Pain is a common experience for hospitalized children; however, nursing students are often not adequately trained in pediatric pain management. Innovative teaching strategies, such as e-learning, have been … [more]
Pain is a common experience for hospitalized children; however, nursing students are often not adequately trained in pediatric pain management. Innovative teaching strategies, such as e-learning, have been employed for instructing students, however success of these platforms has not been quantitatively measured. This study compared students' knowledge and skill performance following a researcher-designed pain management program administered with three teaching strategies: traditional face-to-face, e-learning, or blended learning. Undergraduate nursing students in Taiwan (N = 296) randomly assigned to one of the teaching strategies participated. Knowledge of pain management, and pain management skills were quantified. A subjective assessment of attitudes towards learning found no significant difference between groups. Knowledge of pediatric pain management did not differ significantly between groups (p = 0.36). A 15-item objective structured clinical examination (OSCE) measured the competency of pain management skills; scores were not significantly different, regardless of teaching strategy (p = 0.70). Traditional face-to-face teaching was as effective as both innovative strategies. Evaluating students’ skills following a pain management program with an OSCE provided a quantitative assessment of competency. Innovative strategies for teaching pediatric pain management could be a cost-effective way to provide flexible learning opportunities for nursing students who are distant from educational institutions.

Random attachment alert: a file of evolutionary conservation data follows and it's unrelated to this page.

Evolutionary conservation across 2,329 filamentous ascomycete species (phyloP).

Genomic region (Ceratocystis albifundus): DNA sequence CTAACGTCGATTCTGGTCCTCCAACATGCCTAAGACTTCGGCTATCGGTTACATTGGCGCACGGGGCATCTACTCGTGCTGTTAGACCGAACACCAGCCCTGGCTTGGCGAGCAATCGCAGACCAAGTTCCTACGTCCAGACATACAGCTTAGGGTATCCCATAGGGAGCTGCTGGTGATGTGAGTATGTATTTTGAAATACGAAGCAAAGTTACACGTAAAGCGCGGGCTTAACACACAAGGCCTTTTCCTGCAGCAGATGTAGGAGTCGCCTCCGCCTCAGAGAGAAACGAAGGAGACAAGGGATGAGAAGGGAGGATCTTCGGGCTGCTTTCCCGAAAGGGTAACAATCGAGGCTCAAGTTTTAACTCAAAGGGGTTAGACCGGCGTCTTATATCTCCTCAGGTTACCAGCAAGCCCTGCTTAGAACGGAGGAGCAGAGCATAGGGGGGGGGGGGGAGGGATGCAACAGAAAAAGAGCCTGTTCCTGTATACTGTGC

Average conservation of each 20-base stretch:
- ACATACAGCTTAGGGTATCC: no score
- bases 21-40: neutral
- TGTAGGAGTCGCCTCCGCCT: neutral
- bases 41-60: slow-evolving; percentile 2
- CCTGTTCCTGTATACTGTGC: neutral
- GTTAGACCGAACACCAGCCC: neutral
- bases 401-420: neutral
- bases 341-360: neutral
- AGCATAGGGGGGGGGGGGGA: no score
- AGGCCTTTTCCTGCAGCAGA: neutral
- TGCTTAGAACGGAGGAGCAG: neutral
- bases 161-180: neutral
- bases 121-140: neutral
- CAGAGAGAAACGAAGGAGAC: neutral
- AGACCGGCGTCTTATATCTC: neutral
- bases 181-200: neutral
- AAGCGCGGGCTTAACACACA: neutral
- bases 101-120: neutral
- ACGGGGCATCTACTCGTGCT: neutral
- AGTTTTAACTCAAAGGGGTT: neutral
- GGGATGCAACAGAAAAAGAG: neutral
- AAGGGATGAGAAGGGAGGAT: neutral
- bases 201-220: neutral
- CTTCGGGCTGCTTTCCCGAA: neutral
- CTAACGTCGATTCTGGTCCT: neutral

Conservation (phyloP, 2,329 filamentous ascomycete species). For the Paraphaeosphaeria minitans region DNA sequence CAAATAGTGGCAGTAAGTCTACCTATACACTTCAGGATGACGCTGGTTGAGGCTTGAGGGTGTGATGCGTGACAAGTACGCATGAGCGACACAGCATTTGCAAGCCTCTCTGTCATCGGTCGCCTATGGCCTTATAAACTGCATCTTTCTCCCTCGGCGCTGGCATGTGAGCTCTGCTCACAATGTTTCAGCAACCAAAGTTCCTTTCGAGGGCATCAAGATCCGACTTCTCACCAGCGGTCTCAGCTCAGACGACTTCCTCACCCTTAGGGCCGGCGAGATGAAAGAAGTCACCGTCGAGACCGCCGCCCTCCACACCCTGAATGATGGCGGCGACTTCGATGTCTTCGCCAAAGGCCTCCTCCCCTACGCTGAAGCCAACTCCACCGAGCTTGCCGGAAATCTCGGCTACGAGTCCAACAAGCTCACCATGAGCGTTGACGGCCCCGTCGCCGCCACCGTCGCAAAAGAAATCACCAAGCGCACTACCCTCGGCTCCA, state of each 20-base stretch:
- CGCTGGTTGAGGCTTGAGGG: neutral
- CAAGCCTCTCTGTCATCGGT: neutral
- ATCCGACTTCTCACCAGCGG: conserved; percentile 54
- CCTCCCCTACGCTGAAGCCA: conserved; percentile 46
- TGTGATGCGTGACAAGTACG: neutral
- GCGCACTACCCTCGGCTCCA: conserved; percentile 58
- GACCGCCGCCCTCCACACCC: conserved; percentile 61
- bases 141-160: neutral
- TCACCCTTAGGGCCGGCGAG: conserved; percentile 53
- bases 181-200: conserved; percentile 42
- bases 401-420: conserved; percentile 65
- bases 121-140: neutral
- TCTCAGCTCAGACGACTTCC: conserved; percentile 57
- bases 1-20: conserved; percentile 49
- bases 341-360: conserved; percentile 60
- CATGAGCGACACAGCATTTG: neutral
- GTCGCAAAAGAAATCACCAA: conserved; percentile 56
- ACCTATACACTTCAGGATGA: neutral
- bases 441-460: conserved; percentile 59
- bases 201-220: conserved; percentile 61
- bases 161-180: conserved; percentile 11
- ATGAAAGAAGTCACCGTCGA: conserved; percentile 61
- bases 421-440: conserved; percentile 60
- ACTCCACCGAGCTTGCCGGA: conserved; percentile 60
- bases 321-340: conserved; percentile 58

Full-texts of the citations in the database are protected by copyright. If you would like to read the full articles, please check your academic library. For more information, read the FAQ.
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2020, Nurse Education in Practice, 43, 1-6.
  |   Nursing Education  |   Traditional, Blended/hybrid, Fully online  |   296 Undergraduate
Face-to-face and online classes in a technology management program: A comparative study.
Mendoza-Diaz, N., Mai, B. , Martinez, J., Jabarkhail, S., Garcia, D.
This study compared students’ expectations, perceptions, and grades in two undergraduate technology management courses at a university in the United States. One course was a technical course taught … [more]
This study compared students’ expectations, perceptions, and grades in two undergraduate technology management courses at a university in the United States. One course was a technical course taught by a single instructor in an online course section and in a face-to-face section, and the second was a nontechnical course taught by a different instructor in an online and in a face-to-face section. Different concerns were evident between online and face-to-face students and between those in a technical or nontechnical section of a course. For the technical course sections, grades were higher in the online section. 
Full-texts of the citations in the database are protected by copyright. If you would like to read the full articles, please check your academic library. For more information, read the FAQ.
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2020, Journal of Technology Education, 32, 21-34.
  |   Management  |   Traditional, Fully online  |   139 Undergraduate
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This Ecampus Research Unit project is a searchable resource of academic studies of education efficacy across modalities. Filter by discipline or journal to find research in your subject area of interest. View overview or read the FAQ.